In recent research conducted at the Netherlands Institute for Neuroscience, scientists have made a significant discovery about how our brains process social interactions, such as observing someone else’s actions.
This study suggests that our perception is heavily influenced by our expectations, rather than solely by the visual information we receive.
Traditionally, it was believed that when we watch someone perform an action, our brain processes the information in a sequential manner. However, the new study challenges this notion about human perception.
The findings were groundbreaking. When actions were shown in a predictable sequence, the brain increasingly relied on its motor system to predict what would happen next. Essentially, what we expect to happen next shapes what our brain perceives.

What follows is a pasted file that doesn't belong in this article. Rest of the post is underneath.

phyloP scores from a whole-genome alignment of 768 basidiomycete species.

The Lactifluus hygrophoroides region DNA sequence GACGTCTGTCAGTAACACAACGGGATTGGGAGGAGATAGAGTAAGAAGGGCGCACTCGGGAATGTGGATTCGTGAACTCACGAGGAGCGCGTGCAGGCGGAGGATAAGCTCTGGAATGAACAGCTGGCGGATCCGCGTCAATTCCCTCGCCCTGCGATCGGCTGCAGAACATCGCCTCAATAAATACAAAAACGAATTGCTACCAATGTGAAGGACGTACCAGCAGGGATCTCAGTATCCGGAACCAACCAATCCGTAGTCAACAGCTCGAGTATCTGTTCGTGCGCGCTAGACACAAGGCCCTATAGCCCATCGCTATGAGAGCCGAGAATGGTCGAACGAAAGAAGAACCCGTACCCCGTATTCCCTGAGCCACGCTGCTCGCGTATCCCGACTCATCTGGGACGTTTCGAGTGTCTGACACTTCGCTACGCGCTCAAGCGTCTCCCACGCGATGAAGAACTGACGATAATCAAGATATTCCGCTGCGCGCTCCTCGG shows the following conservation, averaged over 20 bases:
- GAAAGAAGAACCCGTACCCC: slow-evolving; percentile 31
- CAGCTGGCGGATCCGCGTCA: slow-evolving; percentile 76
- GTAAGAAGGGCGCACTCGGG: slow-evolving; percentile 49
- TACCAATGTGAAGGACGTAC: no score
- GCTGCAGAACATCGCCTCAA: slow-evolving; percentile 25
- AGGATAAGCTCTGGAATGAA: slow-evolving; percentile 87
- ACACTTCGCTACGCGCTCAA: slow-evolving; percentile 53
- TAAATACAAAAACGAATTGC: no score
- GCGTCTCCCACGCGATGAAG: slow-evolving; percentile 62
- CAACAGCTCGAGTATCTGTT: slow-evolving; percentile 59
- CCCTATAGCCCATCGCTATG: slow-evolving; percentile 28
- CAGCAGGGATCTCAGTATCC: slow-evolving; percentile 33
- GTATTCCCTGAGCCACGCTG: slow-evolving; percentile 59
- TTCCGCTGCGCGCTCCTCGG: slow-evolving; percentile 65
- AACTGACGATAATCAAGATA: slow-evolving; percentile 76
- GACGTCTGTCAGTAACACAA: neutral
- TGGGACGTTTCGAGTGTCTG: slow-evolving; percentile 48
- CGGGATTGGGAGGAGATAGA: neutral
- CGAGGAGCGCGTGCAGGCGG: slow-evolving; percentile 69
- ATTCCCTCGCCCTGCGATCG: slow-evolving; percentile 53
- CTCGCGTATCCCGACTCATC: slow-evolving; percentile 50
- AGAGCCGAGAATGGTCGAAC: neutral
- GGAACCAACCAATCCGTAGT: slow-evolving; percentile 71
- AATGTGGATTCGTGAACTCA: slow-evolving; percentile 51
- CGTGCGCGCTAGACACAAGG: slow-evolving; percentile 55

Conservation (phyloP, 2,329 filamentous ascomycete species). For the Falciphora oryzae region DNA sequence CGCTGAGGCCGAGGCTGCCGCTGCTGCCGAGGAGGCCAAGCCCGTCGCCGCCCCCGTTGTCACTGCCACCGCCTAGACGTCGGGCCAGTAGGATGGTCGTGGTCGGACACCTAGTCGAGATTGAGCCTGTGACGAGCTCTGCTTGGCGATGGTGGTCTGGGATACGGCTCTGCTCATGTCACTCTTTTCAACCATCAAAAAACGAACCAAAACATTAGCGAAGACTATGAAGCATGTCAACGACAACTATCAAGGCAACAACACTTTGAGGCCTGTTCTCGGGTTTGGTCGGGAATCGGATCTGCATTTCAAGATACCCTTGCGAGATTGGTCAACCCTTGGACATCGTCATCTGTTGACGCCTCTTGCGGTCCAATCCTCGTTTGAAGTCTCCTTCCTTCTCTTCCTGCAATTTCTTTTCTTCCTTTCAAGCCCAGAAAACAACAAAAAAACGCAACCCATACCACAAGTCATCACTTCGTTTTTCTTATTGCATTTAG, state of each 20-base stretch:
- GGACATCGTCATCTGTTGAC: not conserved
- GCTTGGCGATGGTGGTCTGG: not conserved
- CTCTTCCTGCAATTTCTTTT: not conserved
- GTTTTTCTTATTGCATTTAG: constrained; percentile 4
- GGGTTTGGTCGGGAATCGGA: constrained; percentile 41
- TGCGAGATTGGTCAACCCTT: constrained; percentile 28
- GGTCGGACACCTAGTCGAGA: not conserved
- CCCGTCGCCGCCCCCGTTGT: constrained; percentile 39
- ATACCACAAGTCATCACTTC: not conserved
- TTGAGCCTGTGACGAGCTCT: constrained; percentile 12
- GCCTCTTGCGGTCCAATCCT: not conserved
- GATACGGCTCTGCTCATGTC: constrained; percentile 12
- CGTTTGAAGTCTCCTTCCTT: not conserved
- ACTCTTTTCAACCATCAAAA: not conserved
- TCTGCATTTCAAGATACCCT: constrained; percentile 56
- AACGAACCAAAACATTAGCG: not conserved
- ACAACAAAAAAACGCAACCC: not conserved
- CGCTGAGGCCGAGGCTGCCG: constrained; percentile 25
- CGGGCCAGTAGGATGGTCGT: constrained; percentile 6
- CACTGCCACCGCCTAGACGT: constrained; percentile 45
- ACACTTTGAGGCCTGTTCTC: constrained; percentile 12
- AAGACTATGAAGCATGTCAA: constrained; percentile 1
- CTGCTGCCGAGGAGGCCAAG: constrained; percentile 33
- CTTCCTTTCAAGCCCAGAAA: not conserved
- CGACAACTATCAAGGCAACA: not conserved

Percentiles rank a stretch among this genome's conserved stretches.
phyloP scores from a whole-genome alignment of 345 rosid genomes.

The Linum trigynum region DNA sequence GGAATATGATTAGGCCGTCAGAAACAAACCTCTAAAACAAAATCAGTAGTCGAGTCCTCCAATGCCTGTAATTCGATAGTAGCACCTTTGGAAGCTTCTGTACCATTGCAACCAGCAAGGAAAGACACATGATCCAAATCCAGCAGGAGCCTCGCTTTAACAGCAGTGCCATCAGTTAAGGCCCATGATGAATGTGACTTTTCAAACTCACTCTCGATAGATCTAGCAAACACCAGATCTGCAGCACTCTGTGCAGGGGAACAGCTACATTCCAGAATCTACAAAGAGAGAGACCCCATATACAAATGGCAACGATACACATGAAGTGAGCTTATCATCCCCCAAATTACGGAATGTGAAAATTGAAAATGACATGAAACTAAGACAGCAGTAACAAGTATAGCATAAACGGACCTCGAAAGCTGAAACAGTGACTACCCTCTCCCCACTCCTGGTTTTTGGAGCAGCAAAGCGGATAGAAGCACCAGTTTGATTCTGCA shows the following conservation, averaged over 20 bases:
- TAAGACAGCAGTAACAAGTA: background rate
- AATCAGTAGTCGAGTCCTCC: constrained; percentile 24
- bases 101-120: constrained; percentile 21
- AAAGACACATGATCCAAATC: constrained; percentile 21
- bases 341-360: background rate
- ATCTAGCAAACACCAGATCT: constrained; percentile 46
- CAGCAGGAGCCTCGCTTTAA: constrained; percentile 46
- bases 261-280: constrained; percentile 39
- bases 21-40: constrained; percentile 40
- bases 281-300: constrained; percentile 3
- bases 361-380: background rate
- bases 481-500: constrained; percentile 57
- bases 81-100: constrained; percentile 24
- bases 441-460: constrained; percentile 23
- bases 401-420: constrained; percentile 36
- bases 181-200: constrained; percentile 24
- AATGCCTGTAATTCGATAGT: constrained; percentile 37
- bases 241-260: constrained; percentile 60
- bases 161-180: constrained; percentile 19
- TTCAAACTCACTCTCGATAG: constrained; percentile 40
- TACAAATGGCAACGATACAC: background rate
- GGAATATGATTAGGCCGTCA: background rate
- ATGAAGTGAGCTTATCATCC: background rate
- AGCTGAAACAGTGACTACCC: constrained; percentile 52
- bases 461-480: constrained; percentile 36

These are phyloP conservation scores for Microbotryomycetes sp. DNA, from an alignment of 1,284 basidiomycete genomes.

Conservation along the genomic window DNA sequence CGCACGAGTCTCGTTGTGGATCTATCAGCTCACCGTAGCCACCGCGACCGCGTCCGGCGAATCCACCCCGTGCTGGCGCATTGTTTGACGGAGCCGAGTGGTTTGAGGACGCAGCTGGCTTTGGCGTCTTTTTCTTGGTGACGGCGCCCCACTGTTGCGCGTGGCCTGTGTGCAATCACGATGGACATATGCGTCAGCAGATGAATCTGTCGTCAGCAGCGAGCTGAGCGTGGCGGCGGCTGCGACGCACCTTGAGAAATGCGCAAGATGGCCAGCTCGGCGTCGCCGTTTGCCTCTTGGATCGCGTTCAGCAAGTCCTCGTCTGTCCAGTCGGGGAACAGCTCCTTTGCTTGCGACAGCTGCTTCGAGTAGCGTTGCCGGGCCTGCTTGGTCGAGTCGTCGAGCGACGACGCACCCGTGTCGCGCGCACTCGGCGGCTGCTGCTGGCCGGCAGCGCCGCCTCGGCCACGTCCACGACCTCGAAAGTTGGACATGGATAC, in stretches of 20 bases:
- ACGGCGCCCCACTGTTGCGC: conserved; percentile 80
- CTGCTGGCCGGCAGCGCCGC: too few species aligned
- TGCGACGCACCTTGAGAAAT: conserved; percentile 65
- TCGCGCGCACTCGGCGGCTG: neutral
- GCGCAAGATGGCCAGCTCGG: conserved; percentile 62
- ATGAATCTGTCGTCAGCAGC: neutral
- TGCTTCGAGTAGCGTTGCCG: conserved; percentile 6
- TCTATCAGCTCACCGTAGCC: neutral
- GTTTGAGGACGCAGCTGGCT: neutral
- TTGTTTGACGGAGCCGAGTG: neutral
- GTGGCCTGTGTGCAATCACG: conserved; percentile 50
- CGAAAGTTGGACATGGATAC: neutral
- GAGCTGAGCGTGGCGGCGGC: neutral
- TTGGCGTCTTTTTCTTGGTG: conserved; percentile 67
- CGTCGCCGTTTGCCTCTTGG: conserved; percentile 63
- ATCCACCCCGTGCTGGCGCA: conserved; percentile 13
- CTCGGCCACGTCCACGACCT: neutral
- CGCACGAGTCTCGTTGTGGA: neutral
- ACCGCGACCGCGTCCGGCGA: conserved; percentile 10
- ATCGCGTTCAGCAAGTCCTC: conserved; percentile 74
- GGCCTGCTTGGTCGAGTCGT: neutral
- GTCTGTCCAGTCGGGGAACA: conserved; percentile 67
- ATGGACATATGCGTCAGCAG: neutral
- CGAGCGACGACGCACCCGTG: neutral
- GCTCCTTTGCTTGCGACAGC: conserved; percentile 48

“What we would do next, becomes what our brain sees,” explained senior author Christian Keysers. This contrasts sharply with the classical model of information flow from visual to motor areas.
Seeing what we expect to see
This shift towards a predictive brain model indicates that our brains are not just passive receivers of sensory input. Instead, they actively generate predictions about what will happen next, and these expectations can suppress the actual sensory input.
This phenomenon allows us to perceive the world as we expect it to be, unless our expectations are violated, prompting us to become aware of the actual sensory input.
The study’s findings contribute to a broader understanding within neuroscience about how our brains function. It suggests that we perceive and interact with the world based more on our internal expectations and predictions than on the external stimuli we encounter.
This paradigm shift in understanding brain function and human perception opens up new avenues for exploring how we engage with the world around us.
The study is published in the journal Cell Reports.
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